Friday, July 22, 2011

David Sedaris thinks Chinese people (and food) are repulsive, which makes me sad, because I used to like David Sedaris.

Davidsedaris

What do you do when a literary idol decides to take a huge metaphorical dump on the culture and civilization from whence your ancestors emerged? I'm not sure I've figured out the answer to that question yet. Because master mock-and-droller David Sedaris, who's unequivocally one of the great essayists of our time and a personal favorite of mine, has chosen to take his parodic talent and point it at China, its people and its food. Except the piece he's written for the U.K.'s Guardian newspaper is less amusing than it is venomous, xenophobic and dissipated.

Which, to be fair, describes many of his genuinely funny essays as well.

The difference, I think, is that in his adventures in France, Japan and, well, Raleigh, North Carolina, he is usually as self-deprecating as he is other-; he comes off as a general, equal-opportunity misanthrope in the classic Molièrean vein. He also actually bothers to create human characters and enliven them with dialogue, and often wit — they become his comic foils, or he theirs, in a widening outspiral of mannered absurdity.

Not so here. Sedaris announces from the outset that he dislikes Chinese food — "I'll eat it if the alternative means starving" — and thinks of visiting China itself as an unpleasant prospect: "'I have to go to China.' I told people this in the way I might say, 'I need to insulate my crawl space' or, 'I've got to get these moles looked at.' That's the way it felt, though. Like a chore."

But he goes anyway, after spending a week in vastly more civilized (but no less exotic) Tokyo — which he describes as sublime, delicate, and sanitary. And then, China. China, as described by Sedaris, is a land of phlegm-hawking savages who eat animals that no right thinking person would consume, and eat parts of those animals that no sane person would consider, preparing and presenting them in the most foul and revolting fashion possible. Also, Chinese people shit everywhere, they practically bathe in the stuff, and of course they have no problem eating shit, or at least things that eat shit. 

In fact, shit, in its many forms — stinking, floating, abandoned, stepped in or, in his mind, coyly tucked into entrees — ends up being the closest thing Sedaris finds to be the satirical counter his prose always seeks out. He and shit engage in a kind of capoiera-like combat ballet throughout the 2700-odd word piece (though mucus and urine do occasionally enter the fray); by the middle of the piece, Sedaris's preoccupation has become less shocking than annoying, and by its final throes, less annoying than tedious. (He's brilliantly noted before that "Shit is the tofu of cursing and can be molded to whichever condition the speaker desires"; the larding-up of his narrative here with shit references points to what this essay really is, e.g., bulk filler with limited taste and nutritional value.)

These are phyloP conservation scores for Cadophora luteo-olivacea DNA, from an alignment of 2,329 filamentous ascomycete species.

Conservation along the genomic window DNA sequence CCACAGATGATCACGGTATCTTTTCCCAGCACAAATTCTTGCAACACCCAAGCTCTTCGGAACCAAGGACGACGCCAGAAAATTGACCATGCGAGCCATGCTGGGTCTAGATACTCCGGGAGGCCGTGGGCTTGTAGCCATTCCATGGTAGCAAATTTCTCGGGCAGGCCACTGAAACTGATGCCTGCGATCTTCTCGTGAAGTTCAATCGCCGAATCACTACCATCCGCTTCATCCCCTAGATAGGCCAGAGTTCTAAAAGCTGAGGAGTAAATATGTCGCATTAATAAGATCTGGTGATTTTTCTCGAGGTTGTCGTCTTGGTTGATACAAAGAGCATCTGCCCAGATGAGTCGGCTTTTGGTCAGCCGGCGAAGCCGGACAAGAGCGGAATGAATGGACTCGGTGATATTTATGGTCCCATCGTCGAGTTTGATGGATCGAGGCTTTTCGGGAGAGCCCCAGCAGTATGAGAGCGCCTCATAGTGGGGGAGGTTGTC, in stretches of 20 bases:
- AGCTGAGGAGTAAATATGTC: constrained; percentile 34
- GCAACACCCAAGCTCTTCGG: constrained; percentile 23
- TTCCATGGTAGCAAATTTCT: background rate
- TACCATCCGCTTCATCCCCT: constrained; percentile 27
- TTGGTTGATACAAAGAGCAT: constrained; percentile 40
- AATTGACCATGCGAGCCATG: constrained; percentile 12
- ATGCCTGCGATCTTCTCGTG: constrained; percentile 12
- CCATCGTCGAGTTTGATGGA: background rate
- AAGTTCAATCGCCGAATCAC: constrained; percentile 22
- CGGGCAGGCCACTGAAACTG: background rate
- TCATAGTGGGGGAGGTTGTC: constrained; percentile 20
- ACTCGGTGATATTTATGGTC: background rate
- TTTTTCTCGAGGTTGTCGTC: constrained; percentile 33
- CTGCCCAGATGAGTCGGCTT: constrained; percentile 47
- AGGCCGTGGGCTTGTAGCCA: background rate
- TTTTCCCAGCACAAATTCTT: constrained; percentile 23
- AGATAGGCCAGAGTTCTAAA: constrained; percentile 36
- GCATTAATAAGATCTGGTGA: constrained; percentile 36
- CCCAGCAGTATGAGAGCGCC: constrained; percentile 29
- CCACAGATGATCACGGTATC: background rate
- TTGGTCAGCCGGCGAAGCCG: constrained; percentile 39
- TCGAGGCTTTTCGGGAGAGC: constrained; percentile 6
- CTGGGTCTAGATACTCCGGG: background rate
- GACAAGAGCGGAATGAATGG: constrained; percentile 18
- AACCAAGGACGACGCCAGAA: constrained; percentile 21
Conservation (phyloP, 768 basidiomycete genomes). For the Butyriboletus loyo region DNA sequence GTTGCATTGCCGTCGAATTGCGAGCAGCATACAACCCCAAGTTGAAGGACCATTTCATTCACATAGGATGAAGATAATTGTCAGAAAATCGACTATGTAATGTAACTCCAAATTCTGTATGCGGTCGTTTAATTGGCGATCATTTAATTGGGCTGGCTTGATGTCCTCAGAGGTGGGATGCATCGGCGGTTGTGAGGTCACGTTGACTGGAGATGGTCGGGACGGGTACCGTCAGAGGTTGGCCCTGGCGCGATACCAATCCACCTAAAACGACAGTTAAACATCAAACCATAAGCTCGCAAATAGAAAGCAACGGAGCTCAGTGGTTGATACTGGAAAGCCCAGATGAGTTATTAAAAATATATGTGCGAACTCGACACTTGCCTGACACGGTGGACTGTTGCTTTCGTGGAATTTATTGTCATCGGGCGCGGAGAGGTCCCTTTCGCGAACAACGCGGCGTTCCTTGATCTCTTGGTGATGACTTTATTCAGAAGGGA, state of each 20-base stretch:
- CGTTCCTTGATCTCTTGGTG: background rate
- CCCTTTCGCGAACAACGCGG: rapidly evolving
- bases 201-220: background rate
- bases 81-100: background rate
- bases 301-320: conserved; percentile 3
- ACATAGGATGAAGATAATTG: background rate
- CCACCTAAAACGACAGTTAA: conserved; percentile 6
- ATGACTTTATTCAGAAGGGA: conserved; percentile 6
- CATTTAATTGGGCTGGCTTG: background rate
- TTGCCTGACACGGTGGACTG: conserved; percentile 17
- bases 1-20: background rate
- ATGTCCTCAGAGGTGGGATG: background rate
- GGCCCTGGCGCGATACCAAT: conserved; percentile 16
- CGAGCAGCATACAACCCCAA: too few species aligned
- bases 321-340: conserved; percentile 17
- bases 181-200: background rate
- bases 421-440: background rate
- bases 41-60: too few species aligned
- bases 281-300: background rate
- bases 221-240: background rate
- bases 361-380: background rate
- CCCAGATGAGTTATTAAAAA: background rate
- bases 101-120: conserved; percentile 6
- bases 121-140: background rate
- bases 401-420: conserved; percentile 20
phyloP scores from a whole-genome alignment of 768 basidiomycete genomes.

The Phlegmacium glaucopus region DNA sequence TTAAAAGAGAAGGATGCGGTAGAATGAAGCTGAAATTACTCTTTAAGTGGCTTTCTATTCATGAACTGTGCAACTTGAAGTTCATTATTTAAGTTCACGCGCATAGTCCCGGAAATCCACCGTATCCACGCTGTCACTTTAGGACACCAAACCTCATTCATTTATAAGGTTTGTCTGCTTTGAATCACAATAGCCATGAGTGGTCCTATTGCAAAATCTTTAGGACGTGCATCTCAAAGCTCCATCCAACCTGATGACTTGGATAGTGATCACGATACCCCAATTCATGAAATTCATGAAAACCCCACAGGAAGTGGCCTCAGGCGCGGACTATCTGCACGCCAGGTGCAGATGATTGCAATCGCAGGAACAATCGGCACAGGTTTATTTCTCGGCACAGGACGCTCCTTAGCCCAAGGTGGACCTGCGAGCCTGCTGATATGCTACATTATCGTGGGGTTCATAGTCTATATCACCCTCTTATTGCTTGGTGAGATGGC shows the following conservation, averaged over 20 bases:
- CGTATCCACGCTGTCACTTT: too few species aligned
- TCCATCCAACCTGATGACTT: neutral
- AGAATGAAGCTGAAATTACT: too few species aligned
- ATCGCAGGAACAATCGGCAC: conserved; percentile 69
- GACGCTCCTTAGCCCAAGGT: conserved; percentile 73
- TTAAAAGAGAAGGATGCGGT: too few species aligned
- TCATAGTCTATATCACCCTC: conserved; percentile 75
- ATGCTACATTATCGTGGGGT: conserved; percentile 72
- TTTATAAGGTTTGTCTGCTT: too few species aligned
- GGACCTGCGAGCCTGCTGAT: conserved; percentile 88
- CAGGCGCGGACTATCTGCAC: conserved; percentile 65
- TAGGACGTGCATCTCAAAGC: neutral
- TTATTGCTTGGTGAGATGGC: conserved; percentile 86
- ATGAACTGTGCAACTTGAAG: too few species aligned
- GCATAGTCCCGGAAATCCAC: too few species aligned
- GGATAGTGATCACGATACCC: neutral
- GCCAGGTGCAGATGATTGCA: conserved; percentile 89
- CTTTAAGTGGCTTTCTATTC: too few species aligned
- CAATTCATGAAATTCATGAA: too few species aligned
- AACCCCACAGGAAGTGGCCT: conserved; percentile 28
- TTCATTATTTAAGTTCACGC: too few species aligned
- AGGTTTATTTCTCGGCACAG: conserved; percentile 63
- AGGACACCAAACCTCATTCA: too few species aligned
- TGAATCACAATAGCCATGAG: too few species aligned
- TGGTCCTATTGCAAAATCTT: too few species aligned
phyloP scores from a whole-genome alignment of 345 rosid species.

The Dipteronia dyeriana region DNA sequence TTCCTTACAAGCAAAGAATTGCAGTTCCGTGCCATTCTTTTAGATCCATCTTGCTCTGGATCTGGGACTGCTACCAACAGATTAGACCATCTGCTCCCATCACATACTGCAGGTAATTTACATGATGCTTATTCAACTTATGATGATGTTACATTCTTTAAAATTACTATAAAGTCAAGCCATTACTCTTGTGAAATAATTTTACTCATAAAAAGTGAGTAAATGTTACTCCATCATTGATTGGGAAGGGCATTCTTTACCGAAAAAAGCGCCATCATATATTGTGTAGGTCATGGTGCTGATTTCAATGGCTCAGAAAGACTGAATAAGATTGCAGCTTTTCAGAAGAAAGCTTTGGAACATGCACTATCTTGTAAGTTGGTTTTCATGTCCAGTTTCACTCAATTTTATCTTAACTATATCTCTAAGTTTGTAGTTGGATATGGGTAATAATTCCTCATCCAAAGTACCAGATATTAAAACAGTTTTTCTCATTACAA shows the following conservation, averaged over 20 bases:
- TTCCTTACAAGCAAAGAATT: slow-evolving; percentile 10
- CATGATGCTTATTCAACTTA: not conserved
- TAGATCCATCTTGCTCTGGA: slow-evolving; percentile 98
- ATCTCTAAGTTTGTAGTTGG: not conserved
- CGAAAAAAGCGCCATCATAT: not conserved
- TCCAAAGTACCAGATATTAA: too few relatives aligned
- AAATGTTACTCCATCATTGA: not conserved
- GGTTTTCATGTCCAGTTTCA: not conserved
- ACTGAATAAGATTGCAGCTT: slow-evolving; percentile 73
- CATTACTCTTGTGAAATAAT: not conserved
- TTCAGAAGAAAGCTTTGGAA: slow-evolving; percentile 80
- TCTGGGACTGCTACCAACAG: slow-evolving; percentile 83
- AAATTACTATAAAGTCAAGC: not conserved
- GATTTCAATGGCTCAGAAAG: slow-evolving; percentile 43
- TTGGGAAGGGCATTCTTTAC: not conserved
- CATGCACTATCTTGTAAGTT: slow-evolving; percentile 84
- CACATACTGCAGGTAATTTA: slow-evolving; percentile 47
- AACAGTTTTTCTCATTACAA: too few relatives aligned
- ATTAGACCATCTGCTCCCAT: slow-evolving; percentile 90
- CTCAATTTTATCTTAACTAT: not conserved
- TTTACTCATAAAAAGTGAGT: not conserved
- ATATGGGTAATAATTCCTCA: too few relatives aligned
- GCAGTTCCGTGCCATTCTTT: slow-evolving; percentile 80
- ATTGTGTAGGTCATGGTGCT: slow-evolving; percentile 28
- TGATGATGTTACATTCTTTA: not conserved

So look, David: Chinese people eat weird food. There is a saying that "Chinese will eat anything with its back to the sky," and another that says "Chinese will eat anything with legs but a table and anything with wings but an airplane." These are Chinese sayings, I might point out — a sign that Chinese aren't exactly unaware that the "delicacies" that send prim Westerners off to their fainting couches are a little off the beaten path. But Chinese are far from the only culture that eats weird food, and fuck, given that you're from North Carolina, have you looked at what American Southerners traditionally eat? No? Chitlins! Possum! Muskrat! Bull testicles! Oh wait, you're from suburban Raleigh, so probably not, given that most of the more exotic dishes in Southern cuisine, like in most culinary traditions, was the offspring of necessity — invention midwived by destitution. If you're hungry enough, rodents will start to look tasty, as will chicken claws, stray innards and balls. And once you've eaten them long enough, all these things evolve into nostalgic signifiers — especially after you've pulled yourself out of poverty. They go from things you have to eat all the time to things you choose to eat once in a while, to remind yourself you don't have to eat them all the time anymore. 

And this is what's truly ugly about your piece, David: For someone who's spent a lot of your career puncturing middle-class aspiration and self-delusion, your essay is unpleasantly blind to the fact that all of China is just a few generations removed from dire, desperate want, and that many people, like the peasant family you had such a bad experience sharing a meal with, continue to subsist on an annual income that's a tiny fraction of what a sophisticated awesome American literary superstar like you loses in his sofa. In a country of 1.3 billion people, even having braised pig's stomach to occasionally go with your daily rice is a fucking luxury.

But you should note: Those 1.3 billion people has a standard of living that's skyrocketing upward. They're crawling up and out of the economic muck, while we seem determined to drag ourselves down into it. And more and more of them are learning English and traveling abroad and reading international newspapers like the Guardian. So, just sayin': The next time you're eating at a fancy New York restaurant near a table of tourists from Shanghai...maybe you shouldn't turn your back on your Coke.

Posted via email from OriginalSpin

1 Comments:

Blogger DAN said...

Hmm. A lot of good points here. I seemed to remember that Sedaris saved many of his most barbed comments for his fellow Americans, particularly those he saw abroad, which I found equally as annoying as you did his Chinese commentaries.

2:47 AM  

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